Meanwhile the Japanese radio announcements of statements by leading Filipinos continue to unsettle Philippine headquarters in Washington–however, these are now considered either as downright Japanese lies, or else as statements made under duress. Collier ‘s, May 22, 1943, publishes a recent statement by George Vargas: “It becomes our pleasant duty to share the joy of liberated millions… victory for Japan is victory for the Philippines.” At the same time, the Japanese radio announced that Vargas’ son had been sent to Tokyo to the University–ostensibly for study, but we assume, as a hostage for his father’s “good behaviour.” Manuel Roxas is in his own home in Manila, under “protective custody.” Generals Lim and Capinpin have apparently issued statements that the Americans let them down in the Philippine war and they are in favour of the Greater East Asia Co-Prosperity Sphere. Both of these Generals are now at liberty.

There is evidently still a great deal of ill-feeling among those who surround Quezon (but not in his own mind) because of the failure of the United States to make any effort to relieve Corregidor, after all the abundant promises made to that end in the early stages of the invasion. Mrs. Bewley, who brought her daughter out just before the fall of Corregidor in an American Navy plane to Freemantle, Australia, is still bitter about the lack of effort made by the United States in the theatre of the Philippines. Her husband is a prisoner in Manila–or at Los Baños. Her plane was the only one of the three that got through. One was shot down over Corregidor and all on board lost; one fell in Lake Lanao and all were drowned. This was the end of what had frankly been considered a “suicide mission.”

Quezon took me out for a long drive. I tried to get his mind fixed on pleasant thoughts–got him to tell me of the making of Tagaytay ridge into a resort now by the new road only 40 minutes from Manila–the resort is at 2,500 feet altitude–plenty of water (and wind!).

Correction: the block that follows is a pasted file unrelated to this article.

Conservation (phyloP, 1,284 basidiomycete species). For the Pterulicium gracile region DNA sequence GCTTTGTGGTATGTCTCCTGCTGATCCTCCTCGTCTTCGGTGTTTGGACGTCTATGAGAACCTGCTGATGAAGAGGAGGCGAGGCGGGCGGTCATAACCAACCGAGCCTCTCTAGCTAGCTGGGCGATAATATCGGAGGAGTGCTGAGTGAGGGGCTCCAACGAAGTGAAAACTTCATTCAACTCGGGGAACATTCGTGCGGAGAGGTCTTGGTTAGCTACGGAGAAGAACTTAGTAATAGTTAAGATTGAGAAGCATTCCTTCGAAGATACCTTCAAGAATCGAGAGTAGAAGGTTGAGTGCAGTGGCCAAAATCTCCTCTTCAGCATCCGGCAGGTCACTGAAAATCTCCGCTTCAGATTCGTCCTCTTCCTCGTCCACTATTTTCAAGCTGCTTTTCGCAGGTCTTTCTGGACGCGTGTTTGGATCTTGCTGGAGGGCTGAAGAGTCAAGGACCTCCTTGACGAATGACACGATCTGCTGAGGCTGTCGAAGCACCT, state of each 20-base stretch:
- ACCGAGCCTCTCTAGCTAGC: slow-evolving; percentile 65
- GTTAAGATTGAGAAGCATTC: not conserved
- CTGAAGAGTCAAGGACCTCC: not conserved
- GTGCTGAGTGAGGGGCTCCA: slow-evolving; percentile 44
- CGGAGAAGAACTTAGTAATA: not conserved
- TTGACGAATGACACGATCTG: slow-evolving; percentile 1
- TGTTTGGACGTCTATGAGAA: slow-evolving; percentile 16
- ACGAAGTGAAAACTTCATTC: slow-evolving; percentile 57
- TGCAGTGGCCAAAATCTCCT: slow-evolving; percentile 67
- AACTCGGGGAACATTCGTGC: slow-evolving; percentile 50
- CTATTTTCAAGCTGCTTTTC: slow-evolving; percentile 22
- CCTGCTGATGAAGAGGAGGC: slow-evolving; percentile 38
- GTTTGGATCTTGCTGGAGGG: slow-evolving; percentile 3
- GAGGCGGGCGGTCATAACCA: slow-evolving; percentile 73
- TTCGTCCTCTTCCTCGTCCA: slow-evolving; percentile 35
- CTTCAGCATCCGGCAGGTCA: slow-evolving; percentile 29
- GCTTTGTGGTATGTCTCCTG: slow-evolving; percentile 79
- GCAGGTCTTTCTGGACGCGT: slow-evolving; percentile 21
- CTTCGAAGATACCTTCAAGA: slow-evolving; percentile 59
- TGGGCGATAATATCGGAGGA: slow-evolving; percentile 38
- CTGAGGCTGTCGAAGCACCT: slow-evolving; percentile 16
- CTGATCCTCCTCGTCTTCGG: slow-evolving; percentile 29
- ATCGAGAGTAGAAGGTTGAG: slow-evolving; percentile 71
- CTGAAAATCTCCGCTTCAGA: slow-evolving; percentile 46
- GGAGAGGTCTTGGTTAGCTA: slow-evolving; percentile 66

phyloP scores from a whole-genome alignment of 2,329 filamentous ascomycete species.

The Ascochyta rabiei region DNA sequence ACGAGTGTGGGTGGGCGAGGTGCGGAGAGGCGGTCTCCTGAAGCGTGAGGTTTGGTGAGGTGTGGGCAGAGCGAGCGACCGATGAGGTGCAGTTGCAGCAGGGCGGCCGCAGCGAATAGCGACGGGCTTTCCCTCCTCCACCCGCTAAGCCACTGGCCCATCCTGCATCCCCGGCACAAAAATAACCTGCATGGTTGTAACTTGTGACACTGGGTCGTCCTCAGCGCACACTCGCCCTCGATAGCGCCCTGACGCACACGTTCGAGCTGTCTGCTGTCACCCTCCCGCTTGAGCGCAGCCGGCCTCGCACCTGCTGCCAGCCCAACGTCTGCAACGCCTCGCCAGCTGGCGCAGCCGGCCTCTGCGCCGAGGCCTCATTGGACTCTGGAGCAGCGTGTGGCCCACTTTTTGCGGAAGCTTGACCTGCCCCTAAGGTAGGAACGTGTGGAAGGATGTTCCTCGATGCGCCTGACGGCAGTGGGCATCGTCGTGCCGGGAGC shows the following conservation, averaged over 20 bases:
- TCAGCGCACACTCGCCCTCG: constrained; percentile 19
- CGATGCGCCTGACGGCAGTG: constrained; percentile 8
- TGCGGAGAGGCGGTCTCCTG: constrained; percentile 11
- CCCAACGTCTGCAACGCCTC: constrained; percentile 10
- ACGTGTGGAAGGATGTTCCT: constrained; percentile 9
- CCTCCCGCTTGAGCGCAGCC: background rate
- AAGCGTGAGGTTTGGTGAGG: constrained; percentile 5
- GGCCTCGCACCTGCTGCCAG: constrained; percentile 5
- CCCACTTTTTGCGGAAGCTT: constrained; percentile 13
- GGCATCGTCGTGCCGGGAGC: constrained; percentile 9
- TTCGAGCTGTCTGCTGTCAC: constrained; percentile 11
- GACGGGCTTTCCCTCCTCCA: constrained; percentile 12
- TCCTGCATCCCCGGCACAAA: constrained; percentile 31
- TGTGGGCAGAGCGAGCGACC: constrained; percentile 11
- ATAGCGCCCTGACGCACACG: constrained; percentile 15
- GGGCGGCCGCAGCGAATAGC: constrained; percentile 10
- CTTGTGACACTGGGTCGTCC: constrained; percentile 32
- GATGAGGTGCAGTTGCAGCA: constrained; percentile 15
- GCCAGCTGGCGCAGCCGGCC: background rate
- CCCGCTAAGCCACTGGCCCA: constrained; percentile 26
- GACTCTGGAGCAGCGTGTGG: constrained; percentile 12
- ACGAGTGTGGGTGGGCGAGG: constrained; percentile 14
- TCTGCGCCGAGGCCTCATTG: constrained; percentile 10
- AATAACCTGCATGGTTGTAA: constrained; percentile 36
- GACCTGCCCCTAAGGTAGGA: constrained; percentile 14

At Malacañan he has cleaned out the slaughter house and dog pound across the Pasig River and all other “smelly things” on the swampy land opposite the Palace and has turned it all into a park–where I used to shoot snipe! He fears the Japanese will destroy Malacañan if they have to evacuate the Islands. So far they have done no damage there and have not even occupied the Palace.

Secretary Knox told him the Japanese could have taken Dutch Harbor if they had tried; now their occupation of Kiska and Attu really made no difference–we could get them out whenever we cared to try.

Quezon thinks Roosevelt tried to get us into the war immediately after the fall of France but that the American “isolationists” prevented this at that time; it was Pearl Harbor that was the immediate cause of our fighting.


February 25, 1943

Shoreham Hotel.

Quezon says that when he first came to Washington as Resident Commissioner he, like most Filipinos, believed that when they saw an American man and woman out driving together, whom they knew not to be married to one another, they were sexually intimate. This was the old Spanish idea. But when he got to Washington and made friends with American girls, he soon found out the truth as to our views on the sexes–he was delighted, and when he went back to the Philippines, he convinced them as to the real American situation in these matters.